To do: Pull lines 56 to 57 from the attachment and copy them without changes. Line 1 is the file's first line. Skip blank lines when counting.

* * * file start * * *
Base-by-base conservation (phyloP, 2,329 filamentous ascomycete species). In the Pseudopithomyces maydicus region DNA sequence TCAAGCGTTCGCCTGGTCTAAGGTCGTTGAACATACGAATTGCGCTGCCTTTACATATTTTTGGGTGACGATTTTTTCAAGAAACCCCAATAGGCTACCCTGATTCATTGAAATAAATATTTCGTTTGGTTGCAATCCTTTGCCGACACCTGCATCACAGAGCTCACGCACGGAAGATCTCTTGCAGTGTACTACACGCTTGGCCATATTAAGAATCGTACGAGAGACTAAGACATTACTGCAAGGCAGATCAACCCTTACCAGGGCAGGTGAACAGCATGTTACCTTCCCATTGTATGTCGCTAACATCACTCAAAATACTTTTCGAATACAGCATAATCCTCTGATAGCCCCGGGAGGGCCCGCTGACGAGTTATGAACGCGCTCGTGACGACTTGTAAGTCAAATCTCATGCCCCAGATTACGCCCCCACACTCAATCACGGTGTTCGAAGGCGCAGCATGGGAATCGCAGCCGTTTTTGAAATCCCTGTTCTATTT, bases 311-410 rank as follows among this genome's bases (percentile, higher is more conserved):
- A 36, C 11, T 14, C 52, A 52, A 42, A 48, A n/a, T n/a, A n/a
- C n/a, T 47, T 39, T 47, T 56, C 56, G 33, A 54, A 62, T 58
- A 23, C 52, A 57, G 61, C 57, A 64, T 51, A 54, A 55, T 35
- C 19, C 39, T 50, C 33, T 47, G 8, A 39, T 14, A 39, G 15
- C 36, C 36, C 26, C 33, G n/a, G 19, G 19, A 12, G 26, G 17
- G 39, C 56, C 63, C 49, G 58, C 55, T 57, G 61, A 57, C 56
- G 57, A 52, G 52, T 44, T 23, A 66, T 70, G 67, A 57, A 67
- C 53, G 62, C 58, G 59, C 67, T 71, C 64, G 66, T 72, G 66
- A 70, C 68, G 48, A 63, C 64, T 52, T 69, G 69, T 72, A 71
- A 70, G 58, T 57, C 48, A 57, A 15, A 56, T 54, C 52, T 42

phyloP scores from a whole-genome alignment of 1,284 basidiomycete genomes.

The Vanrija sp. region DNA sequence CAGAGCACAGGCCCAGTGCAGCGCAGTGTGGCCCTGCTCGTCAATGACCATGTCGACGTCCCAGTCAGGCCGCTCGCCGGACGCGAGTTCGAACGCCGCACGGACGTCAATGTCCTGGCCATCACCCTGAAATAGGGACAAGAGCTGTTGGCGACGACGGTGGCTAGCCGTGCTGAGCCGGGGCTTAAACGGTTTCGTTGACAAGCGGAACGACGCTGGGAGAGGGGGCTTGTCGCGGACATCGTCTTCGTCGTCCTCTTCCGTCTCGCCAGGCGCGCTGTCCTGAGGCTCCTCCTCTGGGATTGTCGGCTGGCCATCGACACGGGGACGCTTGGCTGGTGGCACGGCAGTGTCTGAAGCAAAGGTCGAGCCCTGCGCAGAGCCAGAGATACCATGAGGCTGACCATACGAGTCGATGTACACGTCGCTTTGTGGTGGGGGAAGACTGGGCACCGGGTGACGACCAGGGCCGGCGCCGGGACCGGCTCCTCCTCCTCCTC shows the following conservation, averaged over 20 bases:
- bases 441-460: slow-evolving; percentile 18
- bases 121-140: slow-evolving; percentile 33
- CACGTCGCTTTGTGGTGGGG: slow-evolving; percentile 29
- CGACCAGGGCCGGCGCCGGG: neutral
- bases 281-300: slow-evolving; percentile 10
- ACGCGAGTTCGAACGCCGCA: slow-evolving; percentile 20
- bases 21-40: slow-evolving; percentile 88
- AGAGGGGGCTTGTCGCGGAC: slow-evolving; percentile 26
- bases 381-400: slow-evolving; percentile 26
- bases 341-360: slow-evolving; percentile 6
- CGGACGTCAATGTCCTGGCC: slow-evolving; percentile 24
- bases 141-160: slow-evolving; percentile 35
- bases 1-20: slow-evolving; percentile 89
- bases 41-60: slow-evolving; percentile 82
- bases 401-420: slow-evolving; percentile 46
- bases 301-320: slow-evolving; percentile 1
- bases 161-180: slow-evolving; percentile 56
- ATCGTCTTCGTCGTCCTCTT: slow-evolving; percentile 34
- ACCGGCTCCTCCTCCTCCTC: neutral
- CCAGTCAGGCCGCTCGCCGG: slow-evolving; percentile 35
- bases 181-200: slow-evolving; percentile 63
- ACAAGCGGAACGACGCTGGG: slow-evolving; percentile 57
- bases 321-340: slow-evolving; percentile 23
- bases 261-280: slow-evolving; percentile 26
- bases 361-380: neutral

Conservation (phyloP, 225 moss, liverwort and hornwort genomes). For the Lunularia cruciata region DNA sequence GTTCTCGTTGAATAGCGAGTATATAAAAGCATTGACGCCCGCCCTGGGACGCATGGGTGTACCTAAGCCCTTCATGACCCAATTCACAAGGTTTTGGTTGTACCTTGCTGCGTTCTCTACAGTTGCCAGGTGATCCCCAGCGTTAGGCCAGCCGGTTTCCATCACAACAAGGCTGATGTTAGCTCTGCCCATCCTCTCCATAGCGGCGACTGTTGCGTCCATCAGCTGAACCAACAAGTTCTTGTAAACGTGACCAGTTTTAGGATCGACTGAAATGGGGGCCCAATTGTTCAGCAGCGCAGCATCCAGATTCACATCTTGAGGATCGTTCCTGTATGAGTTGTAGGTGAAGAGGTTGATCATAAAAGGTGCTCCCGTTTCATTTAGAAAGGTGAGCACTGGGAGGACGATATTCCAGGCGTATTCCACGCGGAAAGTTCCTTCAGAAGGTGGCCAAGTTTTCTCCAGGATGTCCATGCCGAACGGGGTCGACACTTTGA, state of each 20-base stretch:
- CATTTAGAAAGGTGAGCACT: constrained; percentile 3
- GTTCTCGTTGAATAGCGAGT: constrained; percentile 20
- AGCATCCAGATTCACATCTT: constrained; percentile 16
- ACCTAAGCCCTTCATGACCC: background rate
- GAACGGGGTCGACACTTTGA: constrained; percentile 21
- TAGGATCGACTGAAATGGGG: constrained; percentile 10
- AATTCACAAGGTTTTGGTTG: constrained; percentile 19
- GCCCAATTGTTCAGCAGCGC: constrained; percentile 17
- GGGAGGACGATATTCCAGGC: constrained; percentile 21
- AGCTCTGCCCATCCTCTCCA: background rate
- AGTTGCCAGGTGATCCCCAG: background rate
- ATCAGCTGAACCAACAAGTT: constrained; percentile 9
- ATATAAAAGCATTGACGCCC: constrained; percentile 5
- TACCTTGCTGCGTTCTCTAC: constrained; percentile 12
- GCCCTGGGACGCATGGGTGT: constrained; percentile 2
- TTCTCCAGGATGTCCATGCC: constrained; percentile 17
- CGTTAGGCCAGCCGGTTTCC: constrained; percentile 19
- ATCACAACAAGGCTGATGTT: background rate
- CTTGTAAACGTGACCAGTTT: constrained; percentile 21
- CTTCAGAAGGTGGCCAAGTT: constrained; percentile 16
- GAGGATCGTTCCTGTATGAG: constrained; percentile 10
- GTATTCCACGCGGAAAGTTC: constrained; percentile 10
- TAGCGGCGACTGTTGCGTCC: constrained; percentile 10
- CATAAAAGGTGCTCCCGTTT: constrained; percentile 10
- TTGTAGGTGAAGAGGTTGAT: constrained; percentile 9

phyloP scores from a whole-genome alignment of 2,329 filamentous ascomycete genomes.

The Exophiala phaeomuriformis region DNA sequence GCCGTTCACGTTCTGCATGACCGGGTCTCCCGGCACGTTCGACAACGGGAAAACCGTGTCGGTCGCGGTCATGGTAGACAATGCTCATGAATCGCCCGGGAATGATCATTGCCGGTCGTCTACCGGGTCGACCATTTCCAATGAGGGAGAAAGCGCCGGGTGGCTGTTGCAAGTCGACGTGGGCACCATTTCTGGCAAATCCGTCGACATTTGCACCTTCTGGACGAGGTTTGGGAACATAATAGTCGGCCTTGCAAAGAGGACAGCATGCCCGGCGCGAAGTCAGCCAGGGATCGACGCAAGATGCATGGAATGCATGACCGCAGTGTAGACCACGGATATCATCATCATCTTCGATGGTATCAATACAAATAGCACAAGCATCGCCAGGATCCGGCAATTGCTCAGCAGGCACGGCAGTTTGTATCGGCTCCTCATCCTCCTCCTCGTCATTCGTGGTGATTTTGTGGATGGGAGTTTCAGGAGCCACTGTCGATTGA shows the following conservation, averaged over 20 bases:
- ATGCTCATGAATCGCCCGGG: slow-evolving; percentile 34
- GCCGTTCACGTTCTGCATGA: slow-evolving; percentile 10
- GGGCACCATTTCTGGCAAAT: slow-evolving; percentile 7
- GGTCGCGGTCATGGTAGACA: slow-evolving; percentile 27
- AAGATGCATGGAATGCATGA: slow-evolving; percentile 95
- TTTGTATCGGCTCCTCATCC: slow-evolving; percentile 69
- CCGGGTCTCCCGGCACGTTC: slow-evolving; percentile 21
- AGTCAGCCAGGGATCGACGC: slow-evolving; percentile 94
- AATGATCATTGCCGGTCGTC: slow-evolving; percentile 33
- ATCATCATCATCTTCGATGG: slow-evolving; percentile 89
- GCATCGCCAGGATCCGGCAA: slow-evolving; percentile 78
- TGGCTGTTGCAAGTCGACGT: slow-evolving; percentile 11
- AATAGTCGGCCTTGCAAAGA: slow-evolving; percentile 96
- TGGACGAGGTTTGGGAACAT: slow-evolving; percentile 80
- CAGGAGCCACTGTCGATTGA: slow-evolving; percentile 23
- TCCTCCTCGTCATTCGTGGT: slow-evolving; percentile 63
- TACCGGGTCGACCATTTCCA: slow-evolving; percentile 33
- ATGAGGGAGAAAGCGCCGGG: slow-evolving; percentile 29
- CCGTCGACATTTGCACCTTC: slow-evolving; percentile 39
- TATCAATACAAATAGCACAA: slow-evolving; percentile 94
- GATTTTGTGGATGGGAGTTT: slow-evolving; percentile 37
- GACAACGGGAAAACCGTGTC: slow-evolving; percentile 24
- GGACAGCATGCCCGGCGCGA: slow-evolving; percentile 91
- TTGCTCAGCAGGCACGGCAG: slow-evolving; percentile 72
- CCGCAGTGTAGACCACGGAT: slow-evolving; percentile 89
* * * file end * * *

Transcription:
- CGTTAGGCCAGCCGGTTTCC: constrained; percentile 19
- ATCACAACAAGGCTGATGTT: background rate